The thing about the chorus effect is that it completely warps the sound, which might end up distracting you. On top of that, the DSP and Master EQ effects are designed for trained ears that have played piano for a while. If you aren’t familiar with how to EQ a piano, you might even make your tone worse by experimenting with it.

So, while the DGX-660 has more effects, it would only be useful for experienced pianists. You’re better off with the simple P45 if you’re a beginner.

Yamaha P45 is suitable for beginners
Yamaha P45 is suitable for beginners

Yamaha P45 Vs DGX-660: The Similarities

While both of these pianos are in different price ranges, they have their fair share of similarities. To start, they both have glossy plastic keys. While these are cost-effective, they provide a weird feel to the piano, which you will notice if you’re used to textured wooden keys.

While this isn’t a deal-breaker, it’s definitely something you want to know. But since the Yamaha P45 is cheaper, it’s a more understandable flaw. The DGX-660 costs more than $1,000, so you’d expect it to come with a better key texture than cheaper pianos.

Another feature both pianos share is that they’re very portable. That way, you can easily bring them around with you to gigs, piano lessons, or jams with friends. If you’re a serious pianist looking for a top-tier instrument, the DGX-660 is the superior pick. But if all you need is a piano for rehearsals and basic piano lessons, you might find the P45 more worth your money.

Quick Rundown of the Yamaha P45

Yamaha P45 88-Key Weighted Digital Piano
  • Includes the P45 Digital Piano, power adapter, sustain pedal and music rest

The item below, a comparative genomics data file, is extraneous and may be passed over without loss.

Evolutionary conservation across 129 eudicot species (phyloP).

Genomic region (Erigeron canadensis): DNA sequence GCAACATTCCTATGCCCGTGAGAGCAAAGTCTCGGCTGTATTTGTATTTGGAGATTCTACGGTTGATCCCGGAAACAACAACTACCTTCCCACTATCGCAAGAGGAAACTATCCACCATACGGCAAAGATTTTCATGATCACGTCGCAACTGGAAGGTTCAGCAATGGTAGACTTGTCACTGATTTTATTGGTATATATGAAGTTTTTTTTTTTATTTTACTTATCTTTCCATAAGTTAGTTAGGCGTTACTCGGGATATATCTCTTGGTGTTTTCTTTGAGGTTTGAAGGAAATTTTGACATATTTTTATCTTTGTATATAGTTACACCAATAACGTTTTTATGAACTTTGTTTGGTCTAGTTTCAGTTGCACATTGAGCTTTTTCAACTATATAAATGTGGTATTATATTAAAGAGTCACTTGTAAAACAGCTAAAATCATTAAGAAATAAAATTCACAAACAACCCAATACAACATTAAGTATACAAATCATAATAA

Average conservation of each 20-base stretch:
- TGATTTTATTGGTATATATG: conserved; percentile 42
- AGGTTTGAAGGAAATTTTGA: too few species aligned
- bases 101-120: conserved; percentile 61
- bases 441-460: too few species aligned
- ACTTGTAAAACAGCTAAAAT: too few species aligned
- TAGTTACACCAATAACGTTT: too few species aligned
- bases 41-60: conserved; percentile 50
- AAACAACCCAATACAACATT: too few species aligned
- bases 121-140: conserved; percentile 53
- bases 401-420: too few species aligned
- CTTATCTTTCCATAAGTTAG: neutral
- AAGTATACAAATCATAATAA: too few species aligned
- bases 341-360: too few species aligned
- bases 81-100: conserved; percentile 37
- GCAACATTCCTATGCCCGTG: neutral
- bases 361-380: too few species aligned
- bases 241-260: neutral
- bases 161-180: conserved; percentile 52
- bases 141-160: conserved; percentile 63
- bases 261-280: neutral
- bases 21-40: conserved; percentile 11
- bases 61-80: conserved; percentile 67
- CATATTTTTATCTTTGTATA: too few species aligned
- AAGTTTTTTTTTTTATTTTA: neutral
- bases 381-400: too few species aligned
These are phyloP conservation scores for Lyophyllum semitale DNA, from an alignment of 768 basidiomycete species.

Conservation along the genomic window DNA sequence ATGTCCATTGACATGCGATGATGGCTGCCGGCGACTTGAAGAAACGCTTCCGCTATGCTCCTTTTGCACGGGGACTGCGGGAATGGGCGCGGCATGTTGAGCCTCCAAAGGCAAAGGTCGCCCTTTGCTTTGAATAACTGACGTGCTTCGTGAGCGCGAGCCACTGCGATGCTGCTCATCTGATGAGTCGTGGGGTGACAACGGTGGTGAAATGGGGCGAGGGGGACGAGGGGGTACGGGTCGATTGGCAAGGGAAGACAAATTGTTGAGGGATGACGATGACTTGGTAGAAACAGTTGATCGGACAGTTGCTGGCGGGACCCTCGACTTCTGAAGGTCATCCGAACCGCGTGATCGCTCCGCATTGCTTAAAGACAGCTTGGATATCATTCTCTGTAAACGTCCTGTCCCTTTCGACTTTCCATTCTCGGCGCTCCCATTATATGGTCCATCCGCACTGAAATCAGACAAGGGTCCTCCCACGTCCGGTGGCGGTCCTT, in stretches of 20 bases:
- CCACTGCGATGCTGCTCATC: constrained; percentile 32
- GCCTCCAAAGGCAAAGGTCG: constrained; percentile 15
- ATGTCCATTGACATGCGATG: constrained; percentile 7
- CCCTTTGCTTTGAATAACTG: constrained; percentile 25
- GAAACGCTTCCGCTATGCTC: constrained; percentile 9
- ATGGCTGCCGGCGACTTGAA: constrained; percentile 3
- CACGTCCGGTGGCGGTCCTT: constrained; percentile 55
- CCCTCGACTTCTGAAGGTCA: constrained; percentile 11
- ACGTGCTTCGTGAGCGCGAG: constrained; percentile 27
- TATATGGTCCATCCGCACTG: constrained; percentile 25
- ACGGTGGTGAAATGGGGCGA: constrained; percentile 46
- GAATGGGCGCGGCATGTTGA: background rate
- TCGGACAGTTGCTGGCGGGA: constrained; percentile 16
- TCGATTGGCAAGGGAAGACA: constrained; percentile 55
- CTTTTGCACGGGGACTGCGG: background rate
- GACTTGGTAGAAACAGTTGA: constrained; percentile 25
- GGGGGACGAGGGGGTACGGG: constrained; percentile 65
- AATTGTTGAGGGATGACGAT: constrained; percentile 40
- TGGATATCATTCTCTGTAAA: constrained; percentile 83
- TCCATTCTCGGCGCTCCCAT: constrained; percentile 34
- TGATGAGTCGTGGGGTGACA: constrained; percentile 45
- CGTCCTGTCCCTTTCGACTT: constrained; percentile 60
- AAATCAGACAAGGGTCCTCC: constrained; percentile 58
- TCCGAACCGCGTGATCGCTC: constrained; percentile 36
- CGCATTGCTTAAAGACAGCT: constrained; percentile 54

• 88 fully weighted piano style keys simulate the feel of an acoustic piano and provide a quality playing experience
  • GHS weighted action is heavier in the low end and lighter in the high end, just like an acoustic piano
  • Contains 10 different voices, including digitally sampled tones from real Yamaha acoustic grand pianos
  • Dual mode lets you combine 2 voices together, like piano and strings, for an inspiring new playing experience. Tuning- 414.8 - 440.0 - 446.8 Hz

Last update on 2022-12-05 / Affiliate links / Images from Amazon Product Advertising API

Pros
  • Built-in reverb
  • Comes with very useful playing modes for beginners
  • Built-in reverb effects
  • Comes with very high-quality tones
  • Realistic GHS hammer action
Cons
  • The sound library could be better
  • Key texture isn’t that great

Quick Rundown of the Yamaha DGX-660

YAMAHA DGX660B 88-Key Weighted Digital Piano With Furniture Stand, Black
  • The Pure CF Sound Engine faithfully reproduces the tone of a meticulously sampled and highly acclaimed Yamaha concert grand piano
  • GHS weighted action is heavier in the low register and lighter in the high, just like an acoustic piano
  • Score display puts music notation of MIDI songs on the screen, helping you play your favorites by following the bouncing ball
  • The Piano room lets you choose from a variety of pianos and acoustic settings to create your own personal piano environment
  • The 6 track recorder allows you to capture your performances and song ideas, then add additional layers to spice up your pieces

Last update on 2022-12-05 / Affiliate links / Images from Amazon Product Advertising API

Pros
  • The Pure CF Sound Engine produces great piano tones
  • Realistic hammer action
  • Has built-in reverb, chorus, DSP, and Master EQ effects
  • Very wide sound library
  • Great for serious pianists
Cons
  • Fairly expensive
  • The key texture could be better